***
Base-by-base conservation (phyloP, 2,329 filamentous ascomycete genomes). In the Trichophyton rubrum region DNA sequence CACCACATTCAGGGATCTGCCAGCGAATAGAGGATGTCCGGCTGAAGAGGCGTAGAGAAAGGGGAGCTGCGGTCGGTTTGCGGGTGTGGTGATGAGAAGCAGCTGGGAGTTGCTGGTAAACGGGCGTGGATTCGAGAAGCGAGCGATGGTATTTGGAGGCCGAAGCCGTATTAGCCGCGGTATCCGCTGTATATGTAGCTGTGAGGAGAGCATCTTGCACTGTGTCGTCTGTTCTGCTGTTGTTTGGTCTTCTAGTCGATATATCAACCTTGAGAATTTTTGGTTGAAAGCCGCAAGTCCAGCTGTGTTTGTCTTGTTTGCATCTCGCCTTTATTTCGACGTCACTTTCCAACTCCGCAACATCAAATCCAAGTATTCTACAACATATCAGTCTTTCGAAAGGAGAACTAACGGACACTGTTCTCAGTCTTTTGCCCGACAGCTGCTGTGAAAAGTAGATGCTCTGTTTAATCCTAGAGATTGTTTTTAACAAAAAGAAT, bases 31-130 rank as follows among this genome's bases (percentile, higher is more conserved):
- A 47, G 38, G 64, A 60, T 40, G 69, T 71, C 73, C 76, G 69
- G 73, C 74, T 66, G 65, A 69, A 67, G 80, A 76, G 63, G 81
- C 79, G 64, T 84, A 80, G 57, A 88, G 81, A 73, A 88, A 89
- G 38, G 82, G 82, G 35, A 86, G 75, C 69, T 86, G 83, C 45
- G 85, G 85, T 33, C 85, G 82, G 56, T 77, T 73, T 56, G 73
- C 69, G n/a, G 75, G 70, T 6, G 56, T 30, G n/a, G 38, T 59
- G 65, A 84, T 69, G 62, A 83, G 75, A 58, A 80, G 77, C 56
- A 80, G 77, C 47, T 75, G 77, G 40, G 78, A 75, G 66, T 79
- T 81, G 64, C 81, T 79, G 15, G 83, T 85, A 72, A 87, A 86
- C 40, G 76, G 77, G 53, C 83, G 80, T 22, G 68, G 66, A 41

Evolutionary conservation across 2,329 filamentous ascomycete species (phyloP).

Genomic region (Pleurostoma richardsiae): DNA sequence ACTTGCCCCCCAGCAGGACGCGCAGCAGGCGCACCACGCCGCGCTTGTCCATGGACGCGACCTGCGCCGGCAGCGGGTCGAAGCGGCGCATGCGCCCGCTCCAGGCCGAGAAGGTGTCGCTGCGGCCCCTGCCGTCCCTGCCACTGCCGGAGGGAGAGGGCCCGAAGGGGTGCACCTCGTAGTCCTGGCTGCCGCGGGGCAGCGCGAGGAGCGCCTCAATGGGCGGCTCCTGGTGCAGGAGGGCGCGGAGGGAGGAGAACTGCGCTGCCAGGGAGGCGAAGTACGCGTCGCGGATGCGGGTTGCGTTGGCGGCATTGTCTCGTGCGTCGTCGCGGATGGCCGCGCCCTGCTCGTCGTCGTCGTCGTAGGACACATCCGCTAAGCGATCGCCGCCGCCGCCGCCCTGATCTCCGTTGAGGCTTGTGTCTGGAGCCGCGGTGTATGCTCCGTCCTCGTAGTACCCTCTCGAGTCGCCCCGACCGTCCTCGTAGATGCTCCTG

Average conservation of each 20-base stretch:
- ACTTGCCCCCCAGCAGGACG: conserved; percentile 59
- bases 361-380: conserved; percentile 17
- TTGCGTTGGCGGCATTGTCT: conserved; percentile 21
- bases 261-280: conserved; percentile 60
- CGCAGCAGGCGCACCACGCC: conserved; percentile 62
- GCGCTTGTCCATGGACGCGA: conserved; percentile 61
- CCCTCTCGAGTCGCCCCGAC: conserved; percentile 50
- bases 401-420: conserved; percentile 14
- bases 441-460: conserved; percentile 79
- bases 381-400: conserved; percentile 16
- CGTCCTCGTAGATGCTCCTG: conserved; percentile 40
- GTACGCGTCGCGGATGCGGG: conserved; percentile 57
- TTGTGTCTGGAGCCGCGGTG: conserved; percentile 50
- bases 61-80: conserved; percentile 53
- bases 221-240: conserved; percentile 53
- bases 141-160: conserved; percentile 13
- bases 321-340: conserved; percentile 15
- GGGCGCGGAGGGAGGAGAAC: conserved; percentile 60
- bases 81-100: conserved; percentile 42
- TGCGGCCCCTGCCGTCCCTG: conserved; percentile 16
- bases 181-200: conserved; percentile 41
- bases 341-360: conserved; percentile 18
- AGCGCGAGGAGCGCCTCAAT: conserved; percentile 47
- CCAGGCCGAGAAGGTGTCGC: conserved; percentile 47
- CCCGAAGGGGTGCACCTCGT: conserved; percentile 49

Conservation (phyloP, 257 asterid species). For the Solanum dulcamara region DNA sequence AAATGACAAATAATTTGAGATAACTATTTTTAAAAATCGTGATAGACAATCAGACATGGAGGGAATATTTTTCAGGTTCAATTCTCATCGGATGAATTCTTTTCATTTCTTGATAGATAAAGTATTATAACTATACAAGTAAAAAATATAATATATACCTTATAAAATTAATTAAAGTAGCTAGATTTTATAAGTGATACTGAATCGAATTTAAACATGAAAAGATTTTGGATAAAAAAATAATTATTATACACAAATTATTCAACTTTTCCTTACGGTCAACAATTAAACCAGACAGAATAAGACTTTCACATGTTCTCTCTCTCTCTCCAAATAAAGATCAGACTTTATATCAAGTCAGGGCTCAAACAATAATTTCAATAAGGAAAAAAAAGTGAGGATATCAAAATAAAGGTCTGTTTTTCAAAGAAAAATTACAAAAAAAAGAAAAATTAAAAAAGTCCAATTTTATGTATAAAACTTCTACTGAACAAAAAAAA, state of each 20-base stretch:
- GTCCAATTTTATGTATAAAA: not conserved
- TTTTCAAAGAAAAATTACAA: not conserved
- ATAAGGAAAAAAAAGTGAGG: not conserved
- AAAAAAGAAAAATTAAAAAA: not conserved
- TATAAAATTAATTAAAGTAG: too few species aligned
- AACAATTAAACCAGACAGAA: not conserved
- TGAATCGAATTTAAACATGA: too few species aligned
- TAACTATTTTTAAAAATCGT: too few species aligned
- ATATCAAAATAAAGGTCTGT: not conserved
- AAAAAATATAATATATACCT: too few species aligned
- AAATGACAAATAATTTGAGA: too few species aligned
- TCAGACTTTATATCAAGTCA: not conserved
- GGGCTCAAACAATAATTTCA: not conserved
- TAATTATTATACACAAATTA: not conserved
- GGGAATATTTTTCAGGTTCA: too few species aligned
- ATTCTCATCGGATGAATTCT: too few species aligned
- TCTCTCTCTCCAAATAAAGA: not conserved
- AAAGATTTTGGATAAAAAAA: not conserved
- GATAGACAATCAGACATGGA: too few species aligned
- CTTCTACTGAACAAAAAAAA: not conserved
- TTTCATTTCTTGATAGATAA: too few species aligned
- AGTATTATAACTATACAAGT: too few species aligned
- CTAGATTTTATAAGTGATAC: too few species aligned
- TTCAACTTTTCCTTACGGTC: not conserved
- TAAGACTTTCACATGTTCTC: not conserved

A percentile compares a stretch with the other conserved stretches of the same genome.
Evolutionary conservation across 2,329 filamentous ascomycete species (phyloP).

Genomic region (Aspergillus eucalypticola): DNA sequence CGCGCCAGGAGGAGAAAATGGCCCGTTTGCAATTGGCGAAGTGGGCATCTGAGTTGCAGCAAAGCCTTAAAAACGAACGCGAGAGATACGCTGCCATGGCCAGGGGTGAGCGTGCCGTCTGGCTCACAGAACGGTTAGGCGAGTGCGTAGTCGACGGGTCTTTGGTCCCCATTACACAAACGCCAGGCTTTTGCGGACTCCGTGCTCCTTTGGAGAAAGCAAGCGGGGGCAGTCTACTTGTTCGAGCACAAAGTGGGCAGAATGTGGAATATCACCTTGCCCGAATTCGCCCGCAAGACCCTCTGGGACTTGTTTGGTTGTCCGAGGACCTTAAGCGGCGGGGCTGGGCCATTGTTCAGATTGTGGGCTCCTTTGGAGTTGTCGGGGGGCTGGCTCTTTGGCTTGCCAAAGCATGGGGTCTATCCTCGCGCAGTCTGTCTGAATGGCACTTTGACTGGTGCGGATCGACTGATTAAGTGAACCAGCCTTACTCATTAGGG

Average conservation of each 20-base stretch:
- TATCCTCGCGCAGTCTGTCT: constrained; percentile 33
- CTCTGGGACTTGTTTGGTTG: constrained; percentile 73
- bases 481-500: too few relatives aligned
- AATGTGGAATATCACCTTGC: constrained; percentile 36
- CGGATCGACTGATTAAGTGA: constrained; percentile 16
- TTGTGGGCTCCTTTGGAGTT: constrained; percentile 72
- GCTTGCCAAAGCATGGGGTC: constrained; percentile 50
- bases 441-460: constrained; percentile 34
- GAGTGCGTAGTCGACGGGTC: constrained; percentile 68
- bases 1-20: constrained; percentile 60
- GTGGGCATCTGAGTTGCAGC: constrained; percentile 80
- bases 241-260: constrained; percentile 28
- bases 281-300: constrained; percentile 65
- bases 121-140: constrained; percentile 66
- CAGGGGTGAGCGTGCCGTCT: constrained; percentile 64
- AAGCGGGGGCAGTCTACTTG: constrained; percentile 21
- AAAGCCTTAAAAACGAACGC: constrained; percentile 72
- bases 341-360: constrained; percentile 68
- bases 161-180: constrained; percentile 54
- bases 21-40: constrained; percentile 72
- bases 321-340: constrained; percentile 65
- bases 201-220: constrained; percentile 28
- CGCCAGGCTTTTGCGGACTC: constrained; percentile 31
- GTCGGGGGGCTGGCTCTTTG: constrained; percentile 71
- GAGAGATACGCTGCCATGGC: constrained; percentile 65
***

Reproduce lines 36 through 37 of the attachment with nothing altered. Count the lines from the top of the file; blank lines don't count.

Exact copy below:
- bases 341-360: conserved; percentile 18
- AGCGCGAGGAGCGCCTCAAT: conserved; percentile 47